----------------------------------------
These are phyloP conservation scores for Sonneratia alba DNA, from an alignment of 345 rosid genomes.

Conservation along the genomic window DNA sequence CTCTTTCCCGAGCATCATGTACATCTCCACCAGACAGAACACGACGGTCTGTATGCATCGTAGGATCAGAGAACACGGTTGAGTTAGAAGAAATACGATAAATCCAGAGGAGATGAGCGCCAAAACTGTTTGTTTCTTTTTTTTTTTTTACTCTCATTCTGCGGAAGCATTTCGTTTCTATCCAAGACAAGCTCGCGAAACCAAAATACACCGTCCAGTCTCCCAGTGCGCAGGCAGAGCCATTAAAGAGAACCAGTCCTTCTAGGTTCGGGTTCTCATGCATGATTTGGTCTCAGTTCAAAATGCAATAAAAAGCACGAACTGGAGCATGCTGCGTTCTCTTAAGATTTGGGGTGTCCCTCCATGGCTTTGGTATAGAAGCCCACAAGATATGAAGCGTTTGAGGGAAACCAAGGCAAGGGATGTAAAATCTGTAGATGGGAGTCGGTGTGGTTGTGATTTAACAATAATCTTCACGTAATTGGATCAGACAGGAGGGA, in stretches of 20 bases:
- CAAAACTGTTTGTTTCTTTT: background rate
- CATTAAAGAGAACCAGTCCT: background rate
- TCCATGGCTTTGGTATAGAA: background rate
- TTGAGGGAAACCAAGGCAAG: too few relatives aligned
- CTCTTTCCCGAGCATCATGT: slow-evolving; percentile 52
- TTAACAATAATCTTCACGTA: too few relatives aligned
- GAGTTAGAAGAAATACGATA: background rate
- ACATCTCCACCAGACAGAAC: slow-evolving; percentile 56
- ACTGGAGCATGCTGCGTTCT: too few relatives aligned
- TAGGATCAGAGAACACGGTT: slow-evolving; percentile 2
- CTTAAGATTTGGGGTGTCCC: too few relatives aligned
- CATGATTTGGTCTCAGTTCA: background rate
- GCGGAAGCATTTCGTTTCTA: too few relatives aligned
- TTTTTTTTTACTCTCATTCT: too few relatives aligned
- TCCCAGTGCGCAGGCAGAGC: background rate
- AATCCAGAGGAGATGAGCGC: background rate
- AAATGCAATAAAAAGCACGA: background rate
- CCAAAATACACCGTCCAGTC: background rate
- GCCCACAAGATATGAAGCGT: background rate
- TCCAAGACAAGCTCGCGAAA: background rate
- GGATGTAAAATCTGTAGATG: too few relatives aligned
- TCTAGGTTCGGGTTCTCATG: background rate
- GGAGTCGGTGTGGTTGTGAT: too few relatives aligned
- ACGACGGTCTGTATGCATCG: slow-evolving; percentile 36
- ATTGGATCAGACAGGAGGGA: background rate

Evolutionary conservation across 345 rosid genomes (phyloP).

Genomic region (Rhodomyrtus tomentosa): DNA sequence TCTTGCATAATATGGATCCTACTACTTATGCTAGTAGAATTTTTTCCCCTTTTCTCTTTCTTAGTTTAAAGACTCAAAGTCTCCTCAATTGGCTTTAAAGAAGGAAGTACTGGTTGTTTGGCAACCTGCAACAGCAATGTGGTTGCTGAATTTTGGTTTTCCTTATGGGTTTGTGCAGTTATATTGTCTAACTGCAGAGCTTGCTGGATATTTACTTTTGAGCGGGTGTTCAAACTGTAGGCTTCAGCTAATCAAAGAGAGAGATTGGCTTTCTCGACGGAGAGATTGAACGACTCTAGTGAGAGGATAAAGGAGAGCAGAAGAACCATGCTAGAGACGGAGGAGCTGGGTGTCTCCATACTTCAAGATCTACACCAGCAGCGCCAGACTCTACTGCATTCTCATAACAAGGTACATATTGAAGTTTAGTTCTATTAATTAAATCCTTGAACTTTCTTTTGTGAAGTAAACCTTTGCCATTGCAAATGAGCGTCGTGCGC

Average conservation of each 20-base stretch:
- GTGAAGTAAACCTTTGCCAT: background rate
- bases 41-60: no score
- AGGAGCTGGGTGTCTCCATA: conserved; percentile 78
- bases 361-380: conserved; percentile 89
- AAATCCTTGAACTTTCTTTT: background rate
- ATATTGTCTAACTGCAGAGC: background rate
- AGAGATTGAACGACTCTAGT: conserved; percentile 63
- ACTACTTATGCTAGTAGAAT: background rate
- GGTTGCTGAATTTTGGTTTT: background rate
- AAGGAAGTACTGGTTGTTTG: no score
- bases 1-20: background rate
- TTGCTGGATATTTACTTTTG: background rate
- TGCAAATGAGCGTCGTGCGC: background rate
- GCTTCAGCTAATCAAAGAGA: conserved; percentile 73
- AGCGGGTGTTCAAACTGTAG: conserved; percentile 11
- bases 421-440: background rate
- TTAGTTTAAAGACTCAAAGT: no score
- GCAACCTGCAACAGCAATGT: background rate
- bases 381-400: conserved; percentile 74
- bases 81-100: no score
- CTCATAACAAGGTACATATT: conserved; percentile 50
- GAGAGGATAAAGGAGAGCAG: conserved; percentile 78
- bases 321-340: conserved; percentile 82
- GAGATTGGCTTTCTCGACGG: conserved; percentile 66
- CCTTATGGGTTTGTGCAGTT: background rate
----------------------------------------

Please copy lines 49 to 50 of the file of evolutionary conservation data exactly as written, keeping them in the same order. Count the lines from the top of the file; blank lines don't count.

- bases 381-400: conserved; percentile 74
- bases 81-100: no score